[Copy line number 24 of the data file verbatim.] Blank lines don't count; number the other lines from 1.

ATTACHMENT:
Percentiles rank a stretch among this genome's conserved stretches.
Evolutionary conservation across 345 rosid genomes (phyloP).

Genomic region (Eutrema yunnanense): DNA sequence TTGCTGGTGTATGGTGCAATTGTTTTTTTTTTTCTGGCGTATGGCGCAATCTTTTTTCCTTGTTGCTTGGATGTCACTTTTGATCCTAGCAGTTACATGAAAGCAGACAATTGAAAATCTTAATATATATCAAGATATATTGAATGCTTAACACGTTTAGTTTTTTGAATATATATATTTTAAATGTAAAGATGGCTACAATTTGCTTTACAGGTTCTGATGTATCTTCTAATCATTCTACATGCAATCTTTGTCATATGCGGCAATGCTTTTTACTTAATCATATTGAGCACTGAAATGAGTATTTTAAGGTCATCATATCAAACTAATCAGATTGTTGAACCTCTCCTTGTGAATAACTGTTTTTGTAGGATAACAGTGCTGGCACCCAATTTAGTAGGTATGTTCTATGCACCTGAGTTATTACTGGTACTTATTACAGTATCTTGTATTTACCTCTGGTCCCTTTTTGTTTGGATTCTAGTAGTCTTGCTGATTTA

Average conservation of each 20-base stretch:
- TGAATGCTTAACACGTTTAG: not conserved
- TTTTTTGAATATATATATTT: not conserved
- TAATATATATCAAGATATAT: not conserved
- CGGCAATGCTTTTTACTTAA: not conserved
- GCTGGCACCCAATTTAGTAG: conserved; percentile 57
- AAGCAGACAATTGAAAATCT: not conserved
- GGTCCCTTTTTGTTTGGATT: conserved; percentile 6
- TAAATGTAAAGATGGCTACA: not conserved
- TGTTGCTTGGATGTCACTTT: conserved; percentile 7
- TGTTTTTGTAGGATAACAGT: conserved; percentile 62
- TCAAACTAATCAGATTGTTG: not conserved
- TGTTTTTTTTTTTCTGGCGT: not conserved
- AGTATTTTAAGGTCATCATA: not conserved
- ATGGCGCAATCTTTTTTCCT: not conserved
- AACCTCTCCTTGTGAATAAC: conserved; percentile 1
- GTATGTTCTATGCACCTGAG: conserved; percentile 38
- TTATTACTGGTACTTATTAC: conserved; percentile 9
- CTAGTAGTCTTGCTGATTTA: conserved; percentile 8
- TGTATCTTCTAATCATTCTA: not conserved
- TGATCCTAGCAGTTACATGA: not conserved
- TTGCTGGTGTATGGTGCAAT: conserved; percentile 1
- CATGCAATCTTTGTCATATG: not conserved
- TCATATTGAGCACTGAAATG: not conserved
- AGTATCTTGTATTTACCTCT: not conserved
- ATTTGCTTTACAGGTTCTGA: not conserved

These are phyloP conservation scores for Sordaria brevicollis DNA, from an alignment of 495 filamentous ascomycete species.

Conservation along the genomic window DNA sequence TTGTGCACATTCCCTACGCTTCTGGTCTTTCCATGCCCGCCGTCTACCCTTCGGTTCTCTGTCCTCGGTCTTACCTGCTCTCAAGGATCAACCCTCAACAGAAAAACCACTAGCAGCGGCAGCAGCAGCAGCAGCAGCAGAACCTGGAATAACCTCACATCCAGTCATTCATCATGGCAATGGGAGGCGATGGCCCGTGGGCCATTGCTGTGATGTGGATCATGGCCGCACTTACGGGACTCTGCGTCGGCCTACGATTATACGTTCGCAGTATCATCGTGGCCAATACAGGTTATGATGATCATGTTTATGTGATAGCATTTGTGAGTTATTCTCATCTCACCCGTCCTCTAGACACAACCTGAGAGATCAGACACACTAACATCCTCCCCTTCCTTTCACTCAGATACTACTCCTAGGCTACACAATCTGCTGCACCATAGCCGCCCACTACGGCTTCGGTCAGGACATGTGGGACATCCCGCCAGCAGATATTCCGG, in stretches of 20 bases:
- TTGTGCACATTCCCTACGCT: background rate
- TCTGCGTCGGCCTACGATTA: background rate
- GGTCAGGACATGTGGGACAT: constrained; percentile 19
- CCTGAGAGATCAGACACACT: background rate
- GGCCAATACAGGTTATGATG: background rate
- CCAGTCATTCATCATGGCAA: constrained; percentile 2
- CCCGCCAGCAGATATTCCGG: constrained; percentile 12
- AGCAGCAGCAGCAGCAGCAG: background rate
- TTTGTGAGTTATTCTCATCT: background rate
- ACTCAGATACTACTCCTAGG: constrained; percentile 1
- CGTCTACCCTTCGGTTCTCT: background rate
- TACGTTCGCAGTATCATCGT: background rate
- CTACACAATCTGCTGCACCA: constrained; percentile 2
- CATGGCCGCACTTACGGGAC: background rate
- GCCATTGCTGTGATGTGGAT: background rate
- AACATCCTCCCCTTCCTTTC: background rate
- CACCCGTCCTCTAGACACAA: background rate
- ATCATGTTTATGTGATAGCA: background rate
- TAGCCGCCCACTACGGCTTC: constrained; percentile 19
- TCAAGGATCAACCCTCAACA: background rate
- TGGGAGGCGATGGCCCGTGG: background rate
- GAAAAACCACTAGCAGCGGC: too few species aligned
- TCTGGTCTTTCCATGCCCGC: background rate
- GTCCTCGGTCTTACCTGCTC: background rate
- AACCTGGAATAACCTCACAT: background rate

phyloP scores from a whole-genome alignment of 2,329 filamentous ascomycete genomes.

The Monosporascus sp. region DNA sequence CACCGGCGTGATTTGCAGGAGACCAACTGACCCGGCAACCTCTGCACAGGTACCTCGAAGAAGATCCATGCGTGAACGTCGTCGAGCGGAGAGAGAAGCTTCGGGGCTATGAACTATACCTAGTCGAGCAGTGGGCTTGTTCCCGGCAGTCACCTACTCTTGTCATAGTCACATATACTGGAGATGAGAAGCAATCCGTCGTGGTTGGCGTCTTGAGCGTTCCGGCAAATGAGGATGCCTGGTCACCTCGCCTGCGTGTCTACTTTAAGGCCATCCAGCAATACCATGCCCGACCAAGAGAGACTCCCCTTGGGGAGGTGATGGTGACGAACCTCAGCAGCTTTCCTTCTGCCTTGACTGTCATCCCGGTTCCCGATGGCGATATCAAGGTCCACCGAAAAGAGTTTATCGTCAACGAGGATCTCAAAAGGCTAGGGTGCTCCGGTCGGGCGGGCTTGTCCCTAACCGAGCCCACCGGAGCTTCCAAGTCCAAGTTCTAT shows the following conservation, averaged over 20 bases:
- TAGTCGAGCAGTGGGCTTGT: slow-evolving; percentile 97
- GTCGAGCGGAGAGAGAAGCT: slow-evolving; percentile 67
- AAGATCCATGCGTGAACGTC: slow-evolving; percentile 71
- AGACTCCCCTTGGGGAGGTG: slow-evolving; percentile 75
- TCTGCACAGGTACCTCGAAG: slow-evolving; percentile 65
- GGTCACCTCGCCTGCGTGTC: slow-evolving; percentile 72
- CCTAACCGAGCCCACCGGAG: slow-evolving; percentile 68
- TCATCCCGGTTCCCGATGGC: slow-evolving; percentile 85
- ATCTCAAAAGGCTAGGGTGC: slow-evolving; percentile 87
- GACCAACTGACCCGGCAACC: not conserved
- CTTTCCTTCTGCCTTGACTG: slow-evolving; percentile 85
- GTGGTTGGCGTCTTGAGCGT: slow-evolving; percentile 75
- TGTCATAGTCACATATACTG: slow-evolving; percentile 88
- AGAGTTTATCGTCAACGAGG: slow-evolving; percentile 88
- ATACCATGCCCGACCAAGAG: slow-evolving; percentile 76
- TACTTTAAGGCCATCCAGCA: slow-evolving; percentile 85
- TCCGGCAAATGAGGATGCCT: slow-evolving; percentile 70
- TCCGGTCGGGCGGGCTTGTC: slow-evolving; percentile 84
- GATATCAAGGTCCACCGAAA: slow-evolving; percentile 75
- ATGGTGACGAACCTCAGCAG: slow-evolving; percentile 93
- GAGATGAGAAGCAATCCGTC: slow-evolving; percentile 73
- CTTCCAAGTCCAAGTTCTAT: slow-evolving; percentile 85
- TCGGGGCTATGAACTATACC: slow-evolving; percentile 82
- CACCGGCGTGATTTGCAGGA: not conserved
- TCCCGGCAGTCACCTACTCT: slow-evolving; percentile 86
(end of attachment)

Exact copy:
- TGATCCTAGCAGTTACATGA: not conserved